Jacco van Uden (1972) has a background in Organisation Studies (Erasmus University
Rotterdam, NL) and was as a Management Consultant for a number of years after which he
moved into the field of Futures studies. Jacco has been with The Hague University of Applied Sciences since 2012, where he is now head of the Change management research group (‘lector’). The research group (‘lectoraat’) focuses not only on the Management of Change but also on the question of how management itself can be changed. It does so by rethinking topics that normally receive little attention in mainstream management literature, such as ambiguity, space, gossip or hesitance. In addition, the research group seeks to draws from sources that at first sight have little to do with management or organization.

Location: Guest studios at WELTKUNSTZIMMER, Ronsdorfer Str. 77a
Presentation and discussion in English!


Film program accompanying the exhibition:

WELTKUNSTZIMMER in cooperation with Filmwerkstatt Düsseldorf

Location: Filmwerkstatt Düsseldorf, Birkenstr. 47 (in the courtyard), 40233 Düsseldorf

Wednesday, 25 May 2016, 7 pm
Thomas Hirschhorn - Gramsci Monument, 2015,

a film by Angelo A. Lüdin
94 min, English with German subtitles

"Energy against quality?
Subsequent discussion with the director Angelo A. Lüdin, Markus Ambach and Jan Wagner, moderated by Sabine Maria Schmidt

About the film:
Thomas Hirschhorn, a Swiss artist of international standing, consistently dares to touch on
socio-political sore points with his participatory work. In 2013, Hirschhorn started the
construction of the "Gramsci Monument" at Forest Houses, a social housing estate in the
South Bronx. Far away from the New York cultural scene the valient artist wants to
implement the project together with unqualified employees from the neighborhood. Mutual provocations and problems are inevitable, because Hirschhorn's absolute dedication to art is confronted with the reality of the residents shaped by poverty and unemployment. The road to the monument - so beautifully conceived in his Paris studio - is proving more difficult than expected! The film follows and documents the entire - visible - lifespan of an exciting endeavour, from its creation to its final, creativly destructive dismantling.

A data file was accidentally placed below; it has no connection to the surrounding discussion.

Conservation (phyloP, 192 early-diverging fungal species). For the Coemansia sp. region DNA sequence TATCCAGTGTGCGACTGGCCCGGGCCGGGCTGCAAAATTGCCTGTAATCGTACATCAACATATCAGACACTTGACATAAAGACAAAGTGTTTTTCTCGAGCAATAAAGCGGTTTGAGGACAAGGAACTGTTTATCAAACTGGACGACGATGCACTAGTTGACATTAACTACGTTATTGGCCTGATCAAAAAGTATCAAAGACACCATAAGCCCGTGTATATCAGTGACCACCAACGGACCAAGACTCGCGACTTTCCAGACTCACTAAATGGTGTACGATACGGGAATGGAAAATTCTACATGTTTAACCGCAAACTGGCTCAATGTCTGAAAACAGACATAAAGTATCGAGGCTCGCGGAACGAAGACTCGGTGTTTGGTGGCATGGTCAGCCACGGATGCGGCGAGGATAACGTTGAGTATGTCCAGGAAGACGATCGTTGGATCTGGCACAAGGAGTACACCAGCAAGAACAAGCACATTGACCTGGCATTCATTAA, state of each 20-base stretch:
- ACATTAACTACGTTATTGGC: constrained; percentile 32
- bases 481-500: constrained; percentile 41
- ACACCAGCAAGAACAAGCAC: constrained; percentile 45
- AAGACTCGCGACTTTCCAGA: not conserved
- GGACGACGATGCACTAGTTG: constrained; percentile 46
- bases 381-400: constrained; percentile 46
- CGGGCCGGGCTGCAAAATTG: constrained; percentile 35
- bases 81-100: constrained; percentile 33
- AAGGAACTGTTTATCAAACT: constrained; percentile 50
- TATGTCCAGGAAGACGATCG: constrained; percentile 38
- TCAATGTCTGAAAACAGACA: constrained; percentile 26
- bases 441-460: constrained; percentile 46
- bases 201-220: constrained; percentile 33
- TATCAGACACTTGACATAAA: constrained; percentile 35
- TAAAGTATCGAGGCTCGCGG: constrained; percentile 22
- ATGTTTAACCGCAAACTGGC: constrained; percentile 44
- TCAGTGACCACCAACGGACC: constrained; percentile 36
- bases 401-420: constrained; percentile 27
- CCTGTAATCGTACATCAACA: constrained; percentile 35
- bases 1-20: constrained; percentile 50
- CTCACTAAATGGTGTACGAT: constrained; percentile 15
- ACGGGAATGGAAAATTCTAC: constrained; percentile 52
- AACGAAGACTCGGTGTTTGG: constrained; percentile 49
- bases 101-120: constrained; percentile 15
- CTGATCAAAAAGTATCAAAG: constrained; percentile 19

Wednesday, 22 June 2016, 7 pm
Céline Berger: Ballade (working title), 2015/2016
Video: HD, Stereo (German), 20 min.

„Coaching-strategies and art“
Subsequent discussion with Céline Berger, Emmanuel Mir, Jan Wagner and Sabine Maria

About the film:
"Ballade" explores the language universe of business coaching, the methods of the coaches, the stories and desires of their clients. A wide, barren steppe. Three people hike and narrate.
Andreas, the manager, has terminated his personnel manager because he found him
unreliable; the project manager Barbara is afraid of the forthcoming presentation of her
project to management; Christian, the personnel manager, wants to free himself from the
constraints of his professional life and realign. The script text of "Ballad" is based on the
audio documentation of 50 coaching sessions at three German coaching training centers.




Supported by




About the exhibition space:

The exhibition takes place on the site of the former baking factory built in 1910 by the consumer cooperative "Allgemeiner Consumverein freies Rheinland" (General Consumercooperative free Rhineland). The founding of “Consumvereine” began with consumers and social reformers, who wanted to improve the cost of living in the cities, which experienced an explosive growth through industrialization, by supplying inexpensive high quality goods. In the 1970s the baking factory was shut down and about to be demolished, which could be prevented due to the private-initiative commitment by Hans Peter Zimmer. In the late 1980s, the place which was called CON-SUM by then, became a popular alternative quarter for the art scene in Düsseldorf. The industrial premises were henceforth used, among other things, as studios and rehearsal spaces. At the turn of 2012, the Hans Peter Zimmer Stiftung launched a new, interdisciplinary art centre under the name of WELTKUNSTZIMMER.